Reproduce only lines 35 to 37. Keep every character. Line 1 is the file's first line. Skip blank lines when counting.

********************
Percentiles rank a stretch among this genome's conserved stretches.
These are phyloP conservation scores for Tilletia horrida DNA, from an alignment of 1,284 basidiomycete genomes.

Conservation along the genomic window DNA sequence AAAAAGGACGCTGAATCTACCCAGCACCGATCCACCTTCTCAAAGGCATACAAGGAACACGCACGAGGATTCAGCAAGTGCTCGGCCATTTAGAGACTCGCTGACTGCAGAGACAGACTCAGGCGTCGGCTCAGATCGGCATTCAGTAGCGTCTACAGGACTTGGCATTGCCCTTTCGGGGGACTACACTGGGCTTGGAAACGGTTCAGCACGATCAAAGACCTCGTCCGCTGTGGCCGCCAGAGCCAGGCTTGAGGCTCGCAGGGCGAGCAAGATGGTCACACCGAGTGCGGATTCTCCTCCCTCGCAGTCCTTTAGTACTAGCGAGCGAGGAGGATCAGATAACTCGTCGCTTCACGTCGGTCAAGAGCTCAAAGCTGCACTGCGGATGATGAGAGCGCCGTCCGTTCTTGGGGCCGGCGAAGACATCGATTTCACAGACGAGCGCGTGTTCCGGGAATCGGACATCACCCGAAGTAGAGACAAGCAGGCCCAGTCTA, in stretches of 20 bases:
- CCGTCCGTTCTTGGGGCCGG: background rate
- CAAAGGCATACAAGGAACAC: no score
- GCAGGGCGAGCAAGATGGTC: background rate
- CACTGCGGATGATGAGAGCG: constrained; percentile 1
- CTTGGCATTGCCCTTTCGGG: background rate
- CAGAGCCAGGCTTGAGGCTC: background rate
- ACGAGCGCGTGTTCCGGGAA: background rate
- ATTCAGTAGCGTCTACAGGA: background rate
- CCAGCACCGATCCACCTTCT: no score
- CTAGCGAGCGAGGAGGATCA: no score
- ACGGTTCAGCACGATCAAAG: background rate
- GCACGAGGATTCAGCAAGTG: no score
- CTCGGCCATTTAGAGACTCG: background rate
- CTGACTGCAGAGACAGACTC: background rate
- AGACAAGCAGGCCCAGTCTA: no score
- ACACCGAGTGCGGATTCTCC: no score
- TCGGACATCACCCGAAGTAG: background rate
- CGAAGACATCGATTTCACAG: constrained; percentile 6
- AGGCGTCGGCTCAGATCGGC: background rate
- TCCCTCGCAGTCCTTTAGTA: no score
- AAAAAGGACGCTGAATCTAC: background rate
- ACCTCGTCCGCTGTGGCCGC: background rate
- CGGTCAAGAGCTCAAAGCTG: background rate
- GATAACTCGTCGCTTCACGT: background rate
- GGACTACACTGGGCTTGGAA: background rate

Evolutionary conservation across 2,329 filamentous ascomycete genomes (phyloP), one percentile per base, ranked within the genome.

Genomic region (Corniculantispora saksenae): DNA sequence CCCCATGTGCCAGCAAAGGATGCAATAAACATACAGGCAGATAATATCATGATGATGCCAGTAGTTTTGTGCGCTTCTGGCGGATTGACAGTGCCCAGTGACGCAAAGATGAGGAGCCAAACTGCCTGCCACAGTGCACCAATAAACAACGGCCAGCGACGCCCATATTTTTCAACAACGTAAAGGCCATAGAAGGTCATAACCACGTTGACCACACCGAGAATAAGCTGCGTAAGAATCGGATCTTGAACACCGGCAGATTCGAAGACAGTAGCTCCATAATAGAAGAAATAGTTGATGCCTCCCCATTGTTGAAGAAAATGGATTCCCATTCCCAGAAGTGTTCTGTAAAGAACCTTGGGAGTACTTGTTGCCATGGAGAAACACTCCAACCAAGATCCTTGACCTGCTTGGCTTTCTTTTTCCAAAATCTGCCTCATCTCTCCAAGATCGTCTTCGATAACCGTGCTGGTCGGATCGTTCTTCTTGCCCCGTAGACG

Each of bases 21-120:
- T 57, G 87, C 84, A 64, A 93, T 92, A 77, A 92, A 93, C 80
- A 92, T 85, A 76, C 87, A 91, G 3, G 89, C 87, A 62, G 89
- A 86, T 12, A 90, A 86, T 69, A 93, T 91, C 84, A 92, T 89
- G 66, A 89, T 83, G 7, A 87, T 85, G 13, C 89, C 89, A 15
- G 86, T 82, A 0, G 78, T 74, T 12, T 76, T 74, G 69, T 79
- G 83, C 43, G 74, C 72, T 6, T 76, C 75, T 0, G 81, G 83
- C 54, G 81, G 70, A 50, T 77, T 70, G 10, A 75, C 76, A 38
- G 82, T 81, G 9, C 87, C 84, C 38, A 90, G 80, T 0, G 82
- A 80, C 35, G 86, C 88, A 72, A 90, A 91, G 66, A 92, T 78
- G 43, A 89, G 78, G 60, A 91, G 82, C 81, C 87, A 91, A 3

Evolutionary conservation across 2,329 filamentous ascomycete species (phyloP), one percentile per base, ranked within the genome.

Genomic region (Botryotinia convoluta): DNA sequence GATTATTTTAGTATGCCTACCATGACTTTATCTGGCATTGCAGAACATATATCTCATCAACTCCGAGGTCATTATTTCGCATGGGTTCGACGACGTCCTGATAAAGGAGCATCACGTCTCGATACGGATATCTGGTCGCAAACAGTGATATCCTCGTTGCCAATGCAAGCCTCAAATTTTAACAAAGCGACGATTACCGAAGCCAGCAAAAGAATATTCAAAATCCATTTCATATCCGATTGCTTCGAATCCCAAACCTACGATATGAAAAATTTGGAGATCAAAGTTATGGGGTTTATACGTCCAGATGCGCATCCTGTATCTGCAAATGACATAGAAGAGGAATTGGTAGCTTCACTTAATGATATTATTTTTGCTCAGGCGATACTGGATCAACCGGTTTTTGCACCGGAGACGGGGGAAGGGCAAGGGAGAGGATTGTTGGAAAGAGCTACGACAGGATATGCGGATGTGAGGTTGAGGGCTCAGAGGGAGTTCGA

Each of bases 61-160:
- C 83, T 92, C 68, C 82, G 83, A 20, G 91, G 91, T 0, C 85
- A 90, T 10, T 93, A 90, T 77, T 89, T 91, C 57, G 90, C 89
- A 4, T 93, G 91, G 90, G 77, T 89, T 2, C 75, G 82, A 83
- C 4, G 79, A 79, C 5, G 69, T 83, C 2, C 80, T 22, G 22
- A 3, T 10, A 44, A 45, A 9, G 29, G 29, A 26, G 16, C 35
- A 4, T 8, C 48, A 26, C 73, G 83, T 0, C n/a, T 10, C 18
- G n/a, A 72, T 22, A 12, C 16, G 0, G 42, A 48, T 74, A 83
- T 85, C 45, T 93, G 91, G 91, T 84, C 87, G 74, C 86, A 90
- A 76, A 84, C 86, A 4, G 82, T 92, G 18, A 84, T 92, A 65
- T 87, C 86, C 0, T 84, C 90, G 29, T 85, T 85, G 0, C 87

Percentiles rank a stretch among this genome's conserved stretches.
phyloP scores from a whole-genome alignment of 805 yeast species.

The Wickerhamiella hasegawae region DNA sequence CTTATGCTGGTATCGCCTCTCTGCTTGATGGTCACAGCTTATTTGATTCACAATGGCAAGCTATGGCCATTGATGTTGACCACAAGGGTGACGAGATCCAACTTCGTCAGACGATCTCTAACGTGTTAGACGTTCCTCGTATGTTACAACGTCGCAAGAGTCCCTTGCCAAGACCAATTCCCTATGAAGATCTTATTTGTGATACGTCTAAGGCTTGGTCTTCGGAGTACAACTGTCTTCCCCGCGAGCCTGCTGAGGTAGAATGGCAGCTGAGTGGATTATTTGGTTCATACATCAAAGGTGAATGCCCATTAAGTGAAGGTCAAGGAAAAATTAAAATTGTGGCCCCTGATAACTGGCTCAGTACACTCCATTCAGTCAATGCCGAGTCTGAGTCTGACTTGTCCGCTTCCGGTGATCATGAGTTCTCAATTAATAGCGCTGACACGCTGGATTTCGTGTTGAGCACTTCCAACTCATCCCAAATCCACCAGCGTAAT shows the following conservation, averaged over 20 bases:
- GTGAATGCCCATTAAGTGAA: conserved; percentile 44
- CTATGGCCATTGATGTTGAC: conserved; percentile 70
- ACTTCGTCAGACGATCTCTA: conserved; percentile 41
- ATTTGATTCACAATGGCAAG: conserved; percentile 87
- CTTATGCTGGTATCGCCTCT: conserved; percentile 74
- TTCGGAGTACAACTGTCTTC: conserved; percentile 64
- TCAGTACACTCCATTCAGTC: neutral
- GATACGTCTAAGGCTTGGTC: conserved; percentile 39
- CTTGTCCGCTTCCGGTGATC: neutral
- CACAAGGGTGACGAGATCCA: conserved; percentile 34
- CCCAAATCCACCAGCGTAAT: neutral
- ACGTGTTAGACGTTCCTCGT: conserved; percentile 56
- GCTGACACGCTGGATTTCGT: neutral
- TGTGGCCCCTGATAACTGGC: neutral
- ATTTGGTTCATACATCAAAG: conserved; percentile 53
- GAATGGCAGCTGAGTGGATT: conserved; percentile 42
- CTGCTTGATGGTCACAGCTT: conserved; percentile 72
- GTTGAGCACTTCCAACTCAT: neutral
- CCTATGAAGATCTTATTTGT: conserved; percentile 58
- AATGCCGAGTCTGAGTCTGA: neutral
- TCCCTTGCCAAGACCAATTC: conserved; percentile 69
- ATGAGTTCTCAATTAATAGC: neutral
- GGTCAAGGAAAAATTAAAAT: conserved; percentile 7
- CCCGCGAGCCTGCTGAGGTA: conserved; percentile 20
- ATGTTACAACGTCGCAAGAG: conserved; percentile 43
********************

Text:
- G 66, A 89, T 83, G 7, A 87, T 85, G 13, C 89, C 89, A 15
- G 86, T 82, A 0, G 78, T 74, T 12, T 76, T 74, G 69, T 79
- G 83, C 43, G 74, C 72, T 6, T 76, C 75, T 0, G 81, G 83